Friday, May 13, 2011

My Dirtiest Little Secret....

For years, I’ve struggled with self-loathing over this fact, but I'm going to admit it. I love Martha Stewart.

Sometimes, I actually buy and read her magazine. But I always feel the need to hide it, as if it were some especially weird porn (which, let’s face it, it kind of is). Maybe the masochist in all of us loves to fantasize about all those decoupage centerpieces we know we’ll never actually make?

I feel about Martha Stewart the way I used to feel about Glamour and Cosmo, and any other mags that promised “Thin Thighs by Next Thursday!” or “The Hidden Secret to Being LESS GROSS Than You Already Are!”  As far as I can tell, these magazines are masterminded by Gitmo prisoner-intimidation specialists. The editors somehow know how to make even the most mentally healthy women (and who are they, exactly??) feel just awful about their appearance. That way, said women will run out and buy more makeup, or Sketchers ShapeUps (which I talked about here), or land-based missiles, or whatever else the advertisers happen to be hawking.

After many years as a closeted “women’s lifestyle & entertainment mag” addict, I finally decided to break the cycle and stop buying those diabolically absorbing, yet mind-numbing publications. That’s around the time I started secretly sneaking Martha Stewart Living into the shopping cart. I often feel the need to cover it with less embarrassing items, such as a giant box of Depends or a gallon-sized tub of Preparation-H cream.

I turned to Martha Stewart because self-esteem, like nature, abhors a vacuum. In the way that fashion mags point out all the ways you don’t look good enough, Martha tactfully sheds light on all your failings as a home decorator, chef, and human being.

At a certain point in our lives, we may come to accept our thighs and our hair-frizz levels and our “skillz” in the boudoir. There may even have been a full week or so, probably around your 30th birthday, when you feel pretty darn good about yourself. That’s when you’ll suddenly look around your house or apartment in horror, and realize, “there are no pin cushions shaped like tomatoes in my home!”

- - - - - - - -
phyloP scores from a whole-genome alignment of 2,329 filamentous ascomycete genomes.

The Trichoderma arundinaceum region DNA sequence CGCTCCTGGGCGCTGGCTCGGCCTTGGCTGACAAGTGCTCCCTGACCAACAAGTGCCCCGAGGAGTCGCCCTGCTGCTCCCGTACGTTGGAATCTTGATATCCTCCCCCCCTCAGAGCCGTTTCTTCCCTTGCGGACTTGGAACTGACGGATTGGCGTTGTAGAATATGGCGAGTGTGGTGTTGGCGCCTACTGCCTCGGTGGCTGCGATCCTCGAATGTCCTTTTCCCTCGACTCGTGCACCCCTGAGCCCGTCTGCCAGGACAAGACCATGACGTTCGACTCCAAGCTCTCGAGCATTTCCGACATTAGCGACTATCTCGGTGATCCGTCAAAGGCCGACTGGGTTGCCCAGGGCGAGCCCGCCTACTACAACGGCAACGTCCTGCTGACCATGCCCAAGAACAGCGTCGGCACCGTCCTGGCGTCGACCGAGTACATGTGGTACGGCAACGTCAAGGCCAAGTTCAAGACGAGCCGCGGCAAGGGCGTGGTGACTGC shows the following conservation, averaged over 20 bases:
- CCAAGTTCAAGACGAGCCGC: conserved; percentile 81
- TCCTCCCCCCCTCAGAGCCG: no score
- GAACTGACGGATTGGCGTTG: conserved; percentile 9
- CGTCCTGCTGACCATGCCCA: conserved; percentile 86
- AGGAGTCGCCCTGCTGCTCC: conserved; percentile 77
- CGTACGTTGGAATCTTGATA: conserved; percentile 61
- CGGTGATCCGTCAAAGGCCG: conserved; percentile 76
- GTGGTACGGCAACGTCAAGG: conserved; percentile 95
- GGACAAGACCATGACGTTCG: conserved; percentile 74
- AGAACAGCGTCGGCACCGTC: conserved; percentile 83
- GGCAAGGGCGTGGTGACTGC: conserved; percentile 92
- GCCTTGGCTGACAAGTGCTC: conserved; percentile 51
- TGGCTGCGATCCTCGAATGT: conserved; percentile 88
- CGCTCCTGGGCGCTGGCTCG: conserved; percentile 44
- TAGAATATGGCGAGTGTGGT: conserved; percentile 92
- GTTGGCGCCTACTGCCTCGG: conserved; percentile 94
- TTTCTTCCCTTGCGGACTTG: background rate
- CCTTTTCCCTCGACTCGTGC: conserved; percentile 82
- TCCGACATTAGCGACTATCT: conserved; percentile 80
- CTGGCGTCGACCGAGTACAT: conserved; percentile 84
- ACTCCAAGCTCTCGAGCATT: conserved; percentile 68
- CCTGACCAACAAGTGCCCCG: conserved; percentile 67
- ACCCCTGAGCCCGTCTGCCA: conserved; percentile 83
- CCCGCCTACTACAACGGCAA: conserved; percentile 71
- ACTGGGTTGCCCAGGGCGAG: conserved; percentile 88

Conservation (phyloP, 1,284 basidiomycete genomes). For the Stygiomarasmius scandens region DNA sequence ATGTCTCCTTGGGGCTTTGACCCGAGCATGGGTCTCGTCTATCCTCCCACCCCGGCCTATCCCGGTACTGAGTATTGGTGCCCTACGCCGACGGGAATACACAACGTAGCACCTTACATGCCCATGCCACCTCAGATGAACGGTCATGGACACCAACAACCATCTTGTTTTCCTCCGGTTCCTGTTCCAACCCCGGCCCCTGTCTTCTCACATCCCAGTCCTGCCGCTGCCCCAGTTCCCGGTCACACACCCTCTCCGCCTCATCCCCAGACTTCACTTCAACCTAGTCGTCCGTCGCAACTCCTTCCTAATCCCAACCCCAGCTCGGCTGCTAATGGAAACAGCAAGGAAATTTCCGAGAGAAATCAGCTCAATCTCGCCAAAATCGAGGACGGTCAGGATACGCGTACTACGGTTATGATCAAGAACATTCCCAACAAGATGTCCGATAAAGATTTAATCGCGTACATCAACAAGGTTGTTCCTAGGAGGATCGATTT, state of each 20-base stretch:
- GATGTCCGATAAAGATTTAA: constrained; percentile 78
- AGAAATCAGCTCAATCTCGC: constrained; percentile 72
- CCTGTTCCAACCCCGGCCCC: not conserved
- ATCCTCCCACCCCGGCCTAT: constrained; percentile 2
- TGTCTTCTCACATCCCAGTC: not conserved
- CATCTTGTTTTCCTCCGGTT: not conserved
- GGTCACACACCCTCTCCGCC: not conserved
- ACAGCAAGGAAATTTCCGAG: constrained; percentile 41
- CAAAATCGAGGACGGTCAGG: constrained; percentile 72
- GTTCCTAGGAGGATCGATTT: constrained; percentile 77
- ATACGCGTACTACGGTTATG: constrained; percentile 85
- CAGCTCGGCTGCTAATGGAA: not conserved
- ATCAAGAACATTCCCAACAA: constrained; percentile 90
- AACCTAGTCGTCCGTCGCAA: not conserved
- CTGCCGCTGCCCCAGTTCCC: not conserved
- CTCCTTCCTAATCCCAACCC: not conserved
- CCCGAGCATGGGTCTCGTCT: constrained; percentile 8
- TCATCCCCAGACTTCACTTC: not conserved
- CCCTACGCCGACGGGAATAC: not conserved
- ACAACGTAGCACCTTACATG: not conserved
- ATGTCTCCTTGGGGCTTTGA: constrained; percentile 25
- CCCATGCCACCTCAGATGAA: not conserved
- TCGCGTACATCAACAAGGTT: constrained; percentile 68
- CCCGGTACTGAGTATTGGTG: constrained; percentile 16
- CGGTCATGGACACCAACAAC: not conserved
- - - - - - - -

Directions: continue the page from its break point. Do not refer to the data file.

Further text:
You’ll suddenly feel the need to carve and shellac your own napkin rings made out of driftwood you collected on the beach. Before, your napkins may have gone unrestrained. Like Adam and Eve after the fall, you now know that your table napkins are nude. But don’t worry. Saint Martha will show you The Way.

Yes, she’ll show you how to make those tomato-shaped pin cushions, or bunny fold your napkins for Easter, and/or when you have a bunch of Playboy Playmates over for dinner. 

Party favors, a.k.a. "symptoms"
Unlike myself, my mother is one of those people who can and actually does the kind of stuff that you read about/see/hear via Martha. For instance, for an upcoming DAR meeting, she made flower-topped cylindrical candy-holders as favors for each of the expected guests. These are made out of cut-up paper towel rolls, which are then wrapped in tissue paper and somehow fashioned to look like flowers.

Somehow, this gene missed me entirely. I’m more likely to pilot the first manned mission to Mars than to ever successfully fashion a flower out of decorative pastel tissue paper and a toilet paper roll. It’s not that I’m opposed to the concept, I’m just mentally incapable of executing such a project. I’d rather write an essay about the cosmic and temporal symbolism of tissue-paper flowers in our briefly fleeting lives. Admittedly, it is harder to wrap miniature chocolates in a maudlin essay, but, hey.

“At my funeral, there better be good favors,” Mom once said, joking-but-not-joking, in her South Carolina drawl (for you Yankees: think, Dixie Carter from Designing Women). “I want ‘em wrapped in black tissue paper, sealed with a frowny-face sticker.”

I think this might actually be stipulated in her will. 

In the meantime, I’m encouraging my mother to eat well, and exercise. I have no idea how I’d make all those favors by myself.


  1. Dearest Cousin,

    I also encourage my Aunt (your mutha) to engage in activities guaranteeing her immortality.

    However, if/when our luck runs out, please know that I AM HERE for you...I was born with a mutation of the "making stuff out of crap" gene!! It's the only possible explanation for becoming a primary school teacher :-)


    Your Cousin

  2. Kitty, I'm glad one of us has that gene! I unfortunately took after the side of the family that can pontificate about Craft Theory, but with zero ability to actually make anything with my hands (except using them to emphasize words while talking)...